In the context of climate change, sustainable biorefinery helps to mitigate carbon emissions. This paper examines how landscape structure metrics allow us to better understand the economics of agricultural and forestry wastes transportation. To verify that the landscape structure plays a significant role, we quantify the fragmentation of various lignocellulosic feedstock in Malaysia, as a typical tropical country. Fragmentation is compared with the variations of truck size, transport distance, and biomass nature. We use GRASS GIS to develop a series of transport cost maps, to quantify feedstocks, to run various biomass transport simulations, optimize locations of potential biorefineries, and to compute landscape structure metrics. We find that the cost of 1 million tonnes feedstock increases by more than 4 USD/tonne for every added unit of edge density (fragmentation index). It also increases by more than 6 USD/tonne for every added 100 km of average transportation. The average truck size has also a strong nonlinear relation to the cost with −84 USD/tonne when changing from 3- to 26-tonne trucks. To our knowledge, this is the first paper to address simultaneously fragmentation with the other classical logistic factors in a tropical country like Malaysia. It has strong implications for policymakers: the importance of the landscape structure makes a seemingly abundant biomass not viable for biorefineries if too fragmented compared to a much less abundant one, but more concentrated. It also implies that in tropical countries where the landscape is typically very fragmented, multi-crop feedstocks could be considered for sustainable biorefineries. © 2020 The Authors. GCB Bioenergy published by John Wiley & Sons Ltd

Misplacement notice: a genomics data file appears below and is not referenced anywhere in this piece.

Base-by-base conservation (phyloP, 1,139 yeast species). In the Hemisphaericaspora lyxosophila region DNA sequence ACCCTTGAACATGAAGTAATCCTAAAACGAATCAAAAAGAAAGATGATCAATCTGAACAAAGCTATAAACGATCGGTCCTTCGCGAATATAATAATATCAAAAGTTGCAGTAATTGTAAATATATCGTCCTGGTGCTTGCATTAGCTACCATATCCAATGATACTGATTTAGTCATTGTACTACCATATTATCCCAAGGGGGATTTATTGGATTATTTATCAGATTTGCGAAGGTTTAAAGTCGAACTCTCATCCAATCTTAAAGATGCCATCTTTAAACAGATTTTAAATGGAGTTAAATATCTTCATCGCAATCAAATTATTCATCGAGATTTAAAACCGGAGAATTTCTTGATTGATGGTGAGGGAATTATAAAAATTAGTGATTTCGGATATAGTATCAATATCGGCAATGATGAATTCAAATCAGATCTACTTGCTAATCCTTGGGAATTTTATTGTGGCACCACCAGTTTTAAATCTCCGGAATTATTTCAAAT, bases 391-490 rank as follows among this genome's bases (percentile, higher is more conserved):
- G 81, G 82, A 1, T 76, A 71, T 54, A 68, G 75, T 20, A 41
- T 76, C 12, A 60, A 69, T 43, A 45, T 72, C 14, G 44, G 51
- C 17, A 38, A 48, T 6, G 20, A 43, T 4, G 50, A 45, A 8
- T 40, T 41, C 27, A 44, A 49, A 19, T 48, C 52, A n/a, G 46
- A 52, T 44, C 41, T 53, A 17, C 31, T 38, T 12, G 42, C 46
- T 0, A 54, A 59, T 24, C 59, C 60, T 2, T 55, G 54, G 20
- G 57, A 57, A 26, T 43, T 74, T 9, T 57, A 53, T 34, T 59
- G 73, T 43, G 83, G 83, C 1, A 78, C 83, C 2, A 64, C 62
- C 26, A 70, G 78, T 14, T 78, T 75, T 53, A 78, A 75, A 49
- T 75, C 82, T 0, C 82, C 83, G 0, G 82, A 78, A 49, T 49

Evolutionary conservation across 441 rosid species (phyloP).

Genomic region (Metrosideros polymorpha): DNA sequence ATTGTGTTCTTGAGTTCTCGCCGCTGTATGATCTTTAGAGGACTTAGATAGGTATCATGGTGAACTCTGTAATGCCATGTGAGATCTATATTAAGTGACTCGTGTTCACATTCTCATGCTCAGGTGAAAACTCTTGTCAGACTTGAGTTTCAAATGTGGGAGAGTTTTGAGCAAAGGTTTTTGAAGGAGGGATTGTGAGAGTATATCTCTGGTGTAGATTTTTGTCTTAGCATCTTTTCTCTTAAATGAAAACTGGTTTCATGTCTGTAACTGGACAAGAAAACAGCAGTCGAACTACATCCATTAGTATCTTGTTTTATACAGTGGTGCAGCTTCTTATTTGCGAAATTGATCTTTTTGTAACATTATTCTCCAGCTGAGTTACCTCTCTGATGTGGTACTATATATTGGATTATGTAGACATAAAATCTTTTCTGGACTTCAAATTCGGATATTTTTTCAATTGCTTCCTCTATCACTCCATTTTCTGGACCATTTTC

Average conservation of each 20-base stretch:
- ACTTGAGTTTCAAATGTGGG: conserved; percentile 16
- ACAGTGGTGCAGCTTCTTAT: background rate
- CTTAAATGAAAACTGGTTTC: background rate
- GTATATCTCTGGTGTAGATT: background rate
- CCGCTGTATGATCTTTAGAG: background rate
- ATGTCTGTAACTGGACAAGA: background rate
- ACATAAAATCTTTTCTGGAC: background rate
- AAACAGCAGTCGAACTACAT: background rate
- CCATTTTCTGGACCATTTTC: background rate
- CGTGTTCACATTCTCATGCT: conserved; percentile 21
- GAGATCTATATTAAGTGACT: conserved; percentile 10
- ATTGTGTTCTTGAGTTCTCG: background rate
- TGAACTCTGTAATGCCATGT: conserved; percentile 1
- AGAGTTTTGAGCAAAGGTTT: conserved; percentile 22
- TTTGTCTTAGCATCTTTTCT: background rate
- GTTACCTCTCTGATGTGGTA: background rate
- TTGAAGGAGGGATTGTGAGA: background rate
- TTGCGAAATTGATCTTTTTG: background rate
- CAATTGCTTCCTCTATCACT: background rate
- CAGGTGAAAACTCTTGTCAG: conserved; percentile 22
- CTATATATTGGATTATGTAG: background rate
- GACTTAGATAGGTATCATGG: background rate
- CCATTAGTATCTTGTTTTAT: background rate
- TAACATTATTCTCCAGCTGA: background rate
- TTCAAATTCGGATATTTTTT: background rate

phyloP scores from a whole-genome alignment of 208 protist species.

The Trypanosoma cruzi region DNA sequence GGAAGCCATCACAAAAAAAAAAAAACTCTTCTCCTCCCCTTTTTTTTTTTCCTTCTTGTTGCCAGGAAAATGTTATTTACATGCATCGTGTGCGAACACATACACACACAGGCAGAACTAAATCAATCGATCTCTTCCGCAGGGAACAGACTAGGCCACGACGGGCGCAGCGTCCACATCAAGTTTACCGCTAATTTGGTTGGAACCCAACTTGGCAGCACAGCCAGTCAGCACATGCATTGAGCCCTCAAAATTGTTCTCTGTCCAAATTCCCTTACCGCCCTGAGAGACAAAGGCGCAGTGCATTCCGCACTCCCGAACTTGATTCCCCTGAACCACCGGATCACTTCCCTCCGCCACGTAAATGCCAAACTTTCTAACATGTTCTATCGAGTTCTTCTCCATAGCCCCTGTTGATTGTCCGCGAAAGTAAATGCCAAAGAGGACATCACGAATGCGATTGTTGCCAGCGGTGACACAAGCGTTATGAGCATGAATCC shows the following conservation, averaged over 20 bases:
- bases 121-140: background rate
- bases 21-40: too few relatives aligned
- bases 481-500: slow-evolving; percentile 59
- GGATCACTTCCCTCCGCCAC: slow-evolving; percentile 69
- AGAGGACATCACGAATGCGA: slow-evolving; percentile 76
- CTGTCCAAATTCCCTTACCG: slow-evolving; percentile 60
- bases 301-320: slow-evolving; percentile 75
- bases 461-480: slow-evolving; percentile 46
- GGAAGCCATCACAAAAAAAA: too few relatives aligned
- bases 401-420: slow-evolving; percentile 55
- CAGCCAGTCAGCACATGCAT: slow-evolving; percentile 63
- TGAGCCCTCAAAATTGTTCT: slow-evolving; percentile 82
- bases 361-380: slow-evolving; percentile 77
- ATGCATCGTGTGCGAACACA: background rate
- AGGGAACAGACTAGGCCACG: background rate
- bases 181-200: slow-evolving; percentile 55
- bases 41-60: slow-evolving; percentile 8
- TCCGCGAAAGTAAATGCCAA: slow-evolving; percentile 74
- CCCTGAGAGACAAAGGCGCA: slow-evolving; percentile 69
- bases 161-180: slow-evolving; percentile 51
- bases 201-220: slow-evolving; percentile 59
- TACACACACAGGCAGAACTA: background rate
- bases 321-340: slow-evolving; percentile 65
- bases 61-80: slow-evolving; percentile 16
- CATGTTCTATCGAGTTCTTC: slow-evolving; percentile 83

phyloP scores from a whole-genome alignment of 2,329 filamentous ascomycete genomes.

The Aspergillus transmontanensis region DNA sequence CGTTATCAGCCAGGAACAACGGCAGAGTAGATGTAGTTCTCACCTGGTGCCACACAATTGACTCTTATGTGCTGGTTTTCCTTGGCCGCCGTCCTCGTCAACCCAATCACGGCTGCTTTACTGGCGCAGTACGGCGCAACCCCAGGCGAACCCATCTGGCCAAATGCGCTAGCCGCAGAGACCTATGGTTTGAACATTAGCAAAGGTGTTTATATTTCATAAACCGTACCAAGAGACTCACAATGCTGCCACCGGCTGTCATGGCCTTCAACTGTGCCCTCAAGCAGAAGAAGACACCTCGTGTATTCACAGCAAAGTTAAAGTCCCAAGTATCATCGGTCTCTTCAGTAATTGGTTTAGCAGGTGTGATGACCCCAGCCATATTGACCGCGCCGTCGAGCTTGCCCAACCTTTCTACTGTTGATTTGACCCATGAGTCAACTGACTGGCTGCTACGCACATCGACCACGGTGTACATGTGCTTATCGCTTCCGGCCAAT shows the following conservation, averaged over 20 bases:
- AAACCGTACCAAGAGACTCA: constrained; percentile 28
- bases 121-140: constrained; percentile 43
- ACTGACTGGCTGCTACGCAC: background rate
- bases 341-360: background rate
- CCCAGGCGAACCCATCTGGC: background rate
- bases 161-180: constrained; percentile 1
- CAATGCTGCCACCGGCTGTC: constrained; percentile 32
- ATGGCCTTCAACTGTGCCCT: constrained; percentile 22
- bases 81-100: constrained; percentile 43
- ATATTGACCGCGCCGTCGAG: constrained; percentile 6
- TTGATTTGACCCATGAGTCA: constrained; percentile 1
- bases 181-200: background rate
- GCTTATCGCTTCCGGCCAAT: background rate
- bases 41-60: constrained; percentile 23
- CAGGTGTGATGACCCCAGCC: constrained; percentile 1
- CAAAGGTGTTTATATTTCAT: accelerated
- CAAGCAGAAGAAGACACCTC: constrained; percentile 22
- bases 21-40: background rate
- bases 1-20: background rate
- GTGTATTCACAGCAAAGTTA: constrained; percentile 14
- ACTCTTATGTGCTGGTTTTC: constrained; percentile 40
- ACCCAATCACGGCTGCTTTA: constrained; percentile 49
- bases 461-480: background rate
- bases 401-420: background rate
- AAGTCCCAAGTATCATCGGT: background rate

Author: Ong C., Deprés G., Hollebecq J.-E., Shaiffudin Hishamudin M.O., Kamaruddin N., Anugerah A.R., Amir Mustafa A.N., Roda J.-M.
Date of Input: 05/03/2021 | Updated: 10/03/2021 | salehaharon